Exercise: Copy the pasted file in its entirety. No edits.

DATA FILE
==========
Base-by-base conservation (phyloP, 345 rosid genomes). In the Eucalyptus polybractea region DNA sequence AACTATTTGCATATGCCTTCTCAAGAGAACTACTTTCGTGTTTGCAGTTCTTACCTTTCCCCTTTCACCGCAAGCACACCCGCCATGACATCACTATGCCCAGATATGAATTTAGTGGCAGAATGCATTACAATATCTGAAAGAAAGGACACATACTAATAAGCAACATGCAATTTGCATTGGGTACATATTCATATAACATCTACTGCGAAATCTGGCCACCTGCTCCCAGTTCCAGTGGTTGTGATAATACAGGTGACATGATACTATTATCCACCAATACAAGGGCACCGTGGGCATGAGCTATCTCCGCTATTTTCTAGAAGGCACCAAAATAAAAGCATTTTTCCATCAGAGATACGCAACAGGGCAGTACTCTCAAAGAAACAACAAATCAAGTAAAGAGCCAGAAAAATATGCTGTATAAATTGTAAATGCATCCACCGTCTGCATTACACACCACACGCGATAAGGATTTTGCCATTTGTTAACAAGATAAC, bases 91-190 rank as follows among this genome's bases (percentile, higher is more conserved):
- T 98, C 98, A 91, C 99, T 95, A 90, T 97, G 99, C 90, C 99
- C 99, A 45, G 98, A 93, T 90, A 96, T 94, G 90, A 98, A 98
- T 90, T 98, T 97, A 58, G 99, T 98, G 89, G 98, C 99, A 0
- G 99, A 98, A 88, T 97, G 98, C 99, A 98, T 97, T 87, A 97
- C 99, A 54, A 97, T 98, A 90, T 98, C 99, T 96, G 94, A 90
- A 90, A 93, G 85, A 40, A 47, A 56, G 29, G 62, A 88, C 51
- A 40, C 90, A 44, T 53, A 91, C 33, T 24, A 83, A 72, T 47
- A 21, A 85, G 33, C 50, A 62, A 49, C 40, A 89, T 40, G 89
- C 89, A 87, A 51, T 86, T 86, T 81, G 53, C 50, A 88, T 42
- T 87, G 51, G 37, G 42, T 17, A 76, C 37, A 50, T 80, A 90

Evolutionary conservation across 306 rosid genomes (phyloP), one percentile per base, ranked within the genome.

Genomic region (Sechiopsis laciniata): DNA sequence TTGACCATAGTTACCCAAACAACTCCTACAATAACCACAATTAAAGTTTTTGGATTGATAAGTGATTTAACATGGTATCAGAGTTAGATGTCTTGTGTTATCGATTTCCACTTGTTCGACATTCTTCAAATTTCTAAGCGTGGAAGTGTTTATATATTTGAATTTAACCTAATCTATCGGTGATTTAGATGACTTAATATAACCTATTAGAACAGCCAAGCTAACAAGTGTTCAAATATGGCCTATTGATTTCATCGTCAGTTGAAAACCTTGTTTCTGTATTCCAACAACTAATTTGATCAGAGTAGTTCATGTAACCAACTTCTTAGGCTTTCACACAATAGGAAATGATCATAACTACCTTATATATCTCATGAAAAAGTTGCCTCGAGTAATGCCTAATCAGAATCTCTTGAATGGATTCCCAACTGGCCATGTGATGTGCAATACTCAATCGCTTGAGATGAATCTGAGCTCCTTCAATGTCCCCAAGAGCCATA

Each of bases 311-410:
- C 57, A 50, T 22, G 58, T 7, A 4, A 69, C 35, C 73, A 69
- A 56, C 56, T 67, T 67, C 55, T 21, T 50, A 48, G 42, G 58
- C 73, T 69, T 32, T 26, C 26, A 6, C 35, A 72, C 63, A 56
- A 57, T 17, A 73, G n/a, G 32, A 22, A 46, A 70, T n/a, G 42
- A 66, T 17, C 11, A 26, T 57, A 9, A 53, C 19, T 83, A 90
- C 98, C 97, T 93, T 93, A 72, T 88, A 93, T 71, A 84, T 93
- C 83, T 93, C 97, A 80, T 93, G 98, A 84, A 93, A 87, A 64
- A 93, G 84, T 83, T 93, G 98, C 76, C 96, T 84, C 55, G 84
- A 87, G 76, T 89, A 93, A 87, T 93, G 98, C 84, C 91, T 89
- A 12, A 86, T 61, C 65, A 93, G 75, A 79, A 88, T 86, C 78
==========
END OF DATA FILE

Base-by-base conservation (phyloP, 345 rosid genomes). In the Eucalyptus polybractea region DNA sequence AACTATTTGCATATGCCTTCTCAAGAGAACTACTTTCGTGTTTGCAGTTCTTACCTTTCCCCTTTCACCGCAAGCACACCCGCCATGACATCACTATGCCCAGATATGAATTTAGTGGCAGAATGCATTACAATATCTGAAAGAAAGGACACATACTAATAAGCAACATGCAATTTGCATTGGGTACATATTCATATAACATCTACTGCGAAATCTGGCCACCTGCTCCCAGTTCCAGTGGTTGTGATAATACAGGTGACATGATACTATTATCCACCAATACAAGGGCACCGTGGGCATGAGCTATCTCCGCTATTTTCTAGAAGGCACCAAAATAAAAGCATTTTTCCATCAGAGATACGCAACAGGGCAGTACTCTCAAAGAAACAACAAATCAAGTAAAGAGCCAGAAAAATATGCTGTATAAATTGTAAATGCATCCACCGTCTGCATTACACACCACACGCGATAAGGATTTTGCCATTTGTTAACAAGATAAC, bases 91-190 rank as follows among this genome's bases (percentile, higher is more conserved):
- T 98, C 98, A 91, C 99, T 95, A 90, T 97, G 99, C 90, C 99
- C 99, A 45, G 98, A 93, T 90, A 96, T 94, G 90, A 98, A 98
- T 90, T 98, T 97, A 58, G 99, T 98, G 89, G 98, C 99, A 0
- G 99, A 98, A 88, T 97, G 98, C 99, A 98, T 97, T 87, A 97
- C 99, A 54, A 97, T 98, A 90, T 98, C 99, T 96, G 94, A 90
- A 90, A 93, G 85, A 40, A 47, A 56, G 29, G 62, A 88, C 51
- A 40, C 90, A 44, T 53, A 91, C 33, T 24, A 83, A 72, T 47
- A 21, A 85, G 33, C 50, A 62, A 49, C 40, A 89, T 40, G 89
- C 89, A 87, A 51, T 86, T 86, T 81, G 53, C 50, A 88, T 42
- T 87, G 51, G 37, G 42, T 17, A 76, C 37, A 50, T 80, A 90

Evolutionary conservation across 306 rosid genomes (phyloP), one percentile per base, ranked within the genome.

Genomic region (Sechiopsis laciniata): DNA sequence TTGACCATAGTTACCCAAACAACTCCTACAATAACCACAATTAAAGTTTTTGGATTGATAAGTGATTTAACATGGTATCAGAGTTAGATGTCTTGTGTTATCGATTTCCACTTGTTCGACATTCTTCAAATTTCTAAGCGTGGAAGTGTTTATATATTTGAATTTAACCTAATCTATCGGTGATTTAGATGACTTAATATAACCTATTAGAACAGCCAAGCTAACAAGTGTTCAAATATGGCCTATTGATTTCATCGTCAGTTGAAAACCTTGTTTCTGTATTCCAACAACTAATTTGATCAGAGTAGTTCATGTAACCAACTTCTTAGGCTTTCACACAATAGGAAATGATCATAACTACCTTATATATCTCATGAAAAAGTTGCCTCGAGTAATGCCTAATCAGAATCTCTTGAATGGATTCCCAACTGGCCATGTGATGTGCAATACTCAATCGCTTGAGATGAATCTGAGCTCCTTCAATGTCCCCAAGAGCCATA

Each of bases 311-410:
- C 57, A 50, T 22, G 58, T 7, A 4, A 69, C 35, C 73, A 69
- A 56, C 56, T 67, T 67, C 55, T 21, T 50, A 48, G 42, G 58
- C 73, T 69, T 32, T 26, C 26, A 6, C 35, A 72, C 63, A 56
- A 57, T 17, A 73, G n/a, G 32, A 22, A 46, A 70, T n/a, G 42
- A 66, T 17, C 11, A 26, T 57, A 9, A 53, C 19, T 83, A 90
- C 98, C 97, T 93, T 93, A 72, T 88, A 93, T 71, A 84, T 93
- C 83, T 93, C 97, A 80, T 93, G 98, A 84, A 93, A 87, A 64
- A 93, G 84, T 83, T 93, G 98, C 76, C 96, T 84, C 55, G 84
- A 87, G 76, T 89, A 93, A 87, T 93, G 98, C 84, C 91, T 89
- A 12, A 86, T 61, C 65, A 93, G 75, A 79, A 88, T 86, C 78